An Unexpected Wind

Emma dreamed of visiting the Hardie Casino baths. Hardie’s two-story building with big arched Greek columns was the fanciest and the largest bathing casinos in Miami. Her mother, Carla, recently began working there as a sandwich maker, since their move from New York. Emma would sit every night entranced as Carla told her about all the people she saw that day sunbathing on the beach and swimming in the big salt water baths. She pictured fancy ladies in sunglasses and big-brimmed hats lying under beach umbrellas in the tropical sun and dozens of heads donned with bathing caps bobbing about in the deep salt water. And she imagined men diving from boards high in the air plunging into the pool below. But a casino pass was too expensive for their little struggling family, so Emma would have to live through Carla’s daily tales.

“Emma, Emma, I have a wonderful surprise for you.” Carla excitedly ran up the stairs to their 2nd floor apartment. Emma smiled and met her at the door just like every day before.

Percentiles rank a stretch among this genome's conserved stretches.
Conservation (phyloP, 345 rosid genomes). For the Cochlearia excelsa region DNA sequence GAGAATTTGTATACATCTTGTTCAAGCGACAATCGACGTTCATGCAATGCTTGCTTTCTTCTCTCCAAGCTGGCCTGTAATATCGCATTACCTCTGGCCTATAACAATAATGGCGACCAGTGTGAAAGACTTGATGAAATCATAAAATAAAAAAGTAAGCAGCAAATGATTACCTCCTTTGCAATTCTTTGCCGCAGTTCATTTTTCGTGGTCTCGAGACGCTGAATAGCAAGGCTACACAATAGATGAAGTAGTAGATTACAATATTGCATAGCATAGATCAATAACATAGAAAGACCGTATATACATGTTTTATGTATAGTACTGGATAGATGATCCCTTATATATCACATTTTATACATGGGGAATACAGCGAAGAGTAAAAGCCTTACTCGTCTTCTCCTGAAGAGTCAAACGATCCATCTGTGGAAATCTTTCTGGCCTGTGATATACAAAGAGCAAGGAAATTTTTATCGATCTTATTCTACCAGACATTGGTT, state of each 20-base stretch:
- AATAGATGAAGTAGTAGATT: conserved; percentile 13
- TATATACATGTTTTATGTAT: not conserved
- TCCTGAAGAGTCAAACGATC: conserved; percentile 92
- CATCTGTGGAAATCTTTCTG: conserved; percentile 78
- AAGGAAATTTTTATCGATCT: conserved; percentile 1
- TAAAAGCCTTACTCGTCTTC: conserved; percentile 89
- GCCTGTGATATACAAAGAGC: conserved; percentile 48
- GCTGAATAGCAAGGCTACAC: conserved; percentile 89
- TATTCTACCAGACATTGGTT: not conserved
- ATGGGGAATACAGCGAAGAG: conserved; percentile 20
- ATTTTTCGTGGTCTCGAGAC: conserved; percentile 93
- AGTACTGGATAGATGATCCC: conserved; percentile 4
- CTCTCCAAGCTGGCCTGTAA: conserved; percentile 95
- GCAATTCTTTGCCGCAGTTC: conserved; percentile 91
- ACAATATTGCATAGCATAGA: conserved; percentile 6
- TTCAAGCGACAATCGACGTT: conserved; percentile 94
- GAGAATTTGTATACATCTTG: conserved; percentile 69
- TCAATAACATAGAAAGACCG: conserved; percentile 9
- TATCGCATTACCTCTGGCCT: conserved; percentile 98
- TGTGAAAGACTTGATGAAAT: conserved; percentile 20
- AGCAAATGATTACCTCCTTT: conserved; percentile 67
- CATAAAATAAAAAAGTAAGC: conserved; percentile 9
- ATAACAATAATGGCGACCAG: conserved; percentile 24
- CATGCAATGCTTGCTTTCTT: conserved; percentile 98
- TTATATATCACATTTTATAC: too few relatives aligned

“Mr. Hardie gave this to me himself as a bonus.” Carla smiled and handed a yellow ticket to her daughter.

Emma looked down at the ticket and cheered, jumping into her mother’s arms in glee. It was a day pass to visit the Hardie baths tomorrow. She would finally get to see everything she imagined with her own eyes and get to sunbathe on the golden beach and swim in the sea water pools. It was a dream come true.

Richard was taking measurements and recording hourly findings in the ledger. He volunteered for the twelve-hour night shift, relieving a work friend who left to attend his mother’s 60th birthday party. September 17th 8pm: 19 mph wind speed, barometer mostly steady slight drop, mild rain. No signs of any disturbances, he wrote, filled up his coffee and tilted back in his desk chair until his next report.

Emma fell asleep that night smiling with her wool bathing costume and cap next to her, dreaming of the next day’s event.

At midnight, Richard wiped the sleep from his eyes, filled up his coffee cup and read the wind speed and barometer again. The wind picked up to 30 miles per hour speed, the rain increased and the barometer dove again. Additional drop in barometer, probably due to rain, he wrote. No other disturbances.